Late in the morning I started walking  to town but a nice taxi driver came by and it was hot so I took a taxi ride instead -$2. I saw Ian Hill at his office and he said he would send his man around in the afternoon to arrange for us to go to his place for drinks. I then went to the Immigration Department underneath the Central Police Station. Only 1 out of 6 fluorescent lights in the corridor was working. Typical.

STUPID PALANGI. Anyone but a palangi would know that the Immigration Department closes for the day at 1230 on Wednesdays. For future reference they are also closed on Friday afternoons.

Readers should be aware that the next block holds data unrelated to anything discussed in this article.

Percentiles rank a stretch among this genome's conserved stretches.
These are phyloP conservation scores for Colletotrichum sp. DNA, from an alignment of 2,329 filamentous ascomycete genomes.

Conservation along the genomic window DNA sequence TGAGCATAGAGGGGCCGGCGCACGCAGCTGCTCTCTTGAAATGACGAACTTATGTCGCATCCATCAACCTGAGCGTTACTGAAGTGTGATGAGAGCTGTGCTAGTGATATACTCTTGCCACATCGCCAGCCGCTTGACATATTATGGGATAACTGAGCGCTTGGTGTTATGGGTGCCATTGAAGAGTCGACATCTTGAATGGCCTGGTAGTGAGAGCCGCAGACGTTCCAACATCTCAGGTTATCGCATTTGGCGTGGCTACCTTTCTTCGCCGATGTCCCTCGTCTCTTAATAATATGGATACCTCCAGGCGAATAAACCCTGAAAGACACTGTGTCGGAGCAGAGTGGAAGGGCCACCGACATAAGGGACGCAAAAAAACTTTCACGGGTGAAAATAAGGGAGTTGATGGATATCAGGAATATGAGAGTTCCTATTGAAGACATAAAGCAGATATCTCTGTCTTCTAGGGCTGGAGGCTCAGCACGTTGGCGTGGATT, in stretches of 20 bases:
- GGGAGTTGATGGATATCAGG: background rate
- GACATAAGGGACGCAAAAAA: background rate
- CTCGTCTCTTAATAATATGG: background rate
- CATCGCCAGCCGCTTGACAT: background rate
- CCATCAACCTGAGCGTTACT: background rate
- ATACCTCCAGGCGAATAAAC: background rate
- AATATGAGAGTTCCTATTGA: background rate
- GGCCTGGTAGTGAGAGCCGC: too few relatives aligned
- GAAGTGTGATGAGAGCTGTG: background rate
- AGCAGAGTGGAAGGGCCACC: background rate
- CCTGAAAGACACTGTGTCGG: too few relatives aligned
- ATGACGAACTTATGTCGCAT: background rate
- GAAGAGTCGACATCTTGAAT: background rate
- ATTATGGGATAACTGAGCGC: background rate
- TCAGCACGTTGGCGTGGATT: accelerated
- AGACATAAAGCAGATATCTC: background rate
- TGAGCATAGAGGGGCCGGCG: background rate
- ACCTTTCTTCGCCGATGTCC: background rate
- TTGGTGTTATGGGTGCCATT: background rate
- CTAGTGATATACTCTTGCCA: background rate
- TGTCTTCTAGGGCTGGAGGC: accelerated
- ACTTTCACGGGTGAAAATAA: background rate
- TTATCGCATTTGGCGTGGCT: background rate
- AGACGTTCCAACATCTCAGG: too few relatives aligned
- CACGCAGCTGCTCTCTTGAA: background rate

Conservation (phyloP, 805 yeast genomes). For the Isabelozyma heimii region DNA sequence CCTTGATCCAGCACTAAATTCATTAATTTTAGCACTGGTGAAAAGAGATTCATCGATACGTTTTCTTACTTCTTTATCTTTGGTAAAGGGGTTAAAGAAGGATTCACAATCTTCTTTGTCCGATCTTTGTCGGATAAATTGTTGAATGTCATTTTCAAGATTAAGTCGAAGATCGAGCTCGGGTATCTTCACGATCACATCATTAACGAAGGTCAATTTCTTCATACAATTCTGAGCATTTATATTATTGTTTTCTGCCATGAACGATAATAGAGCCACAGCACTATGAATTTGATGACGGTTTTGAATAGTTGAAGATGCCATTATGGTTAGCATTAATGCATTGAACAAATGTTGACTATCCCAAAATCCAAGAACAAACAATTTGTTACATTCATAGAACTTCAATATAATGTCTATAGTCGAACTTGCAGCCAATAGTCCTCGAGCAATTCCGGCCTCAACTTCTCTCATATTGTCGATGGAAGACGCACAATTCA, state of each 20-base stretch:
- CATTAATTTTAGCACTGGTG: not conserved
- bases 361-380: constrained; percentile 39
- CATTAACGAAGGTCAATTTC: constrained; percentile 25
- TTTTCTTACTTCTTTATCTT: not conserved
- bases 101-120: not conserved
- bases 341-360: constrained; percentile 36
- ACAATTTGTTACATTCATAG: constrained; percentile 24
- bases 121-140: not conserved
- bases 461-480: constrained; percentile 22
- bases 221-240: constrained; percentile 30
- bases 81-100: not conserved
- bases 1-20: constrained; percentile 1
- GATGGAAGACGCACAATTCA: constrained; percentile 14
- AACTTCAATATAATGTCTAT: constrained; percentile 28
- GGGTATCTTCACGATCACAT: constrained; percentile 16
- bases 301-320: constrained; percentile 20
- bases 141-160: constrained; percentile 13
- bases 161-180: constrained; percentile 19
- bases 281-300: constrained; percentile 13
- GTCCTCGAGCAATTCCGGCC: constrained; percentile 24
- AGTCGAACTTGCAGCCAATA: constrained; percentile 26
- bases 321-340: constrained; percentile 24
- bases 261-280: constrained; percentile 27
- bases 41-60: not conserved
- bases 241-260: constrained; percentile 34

Ian himself arrived at the boat and invited us to a barbeque at their place. He would send a car for us at 7pm.

All the ICA had a council of war on EMOTION late afternoon to discuss visas. Some hot heads and some cool ones. Someone suggested calling David Hunt (Atata Island) who had offered to help if we ever got in trouble. He said he would contact immigration in the morning.

Ian himself arrived in NZ1 to pick us up. His surname is Hill and he lives on the only hill on Tongatapu. He said that he has had Tongans who have lived all their lives on the island who, when they ascend his hill, have been scared of falling off. We met Barbara, his wife, and their children. Laura played with Emma, their daughter. It was an enjoyable evening with some good experiences of Ian's to enjoy. At the conclusion of the evening he delivered us back to the boat. He said he would contact the Tonga Tourist Bureau regarding our visas.


21st May.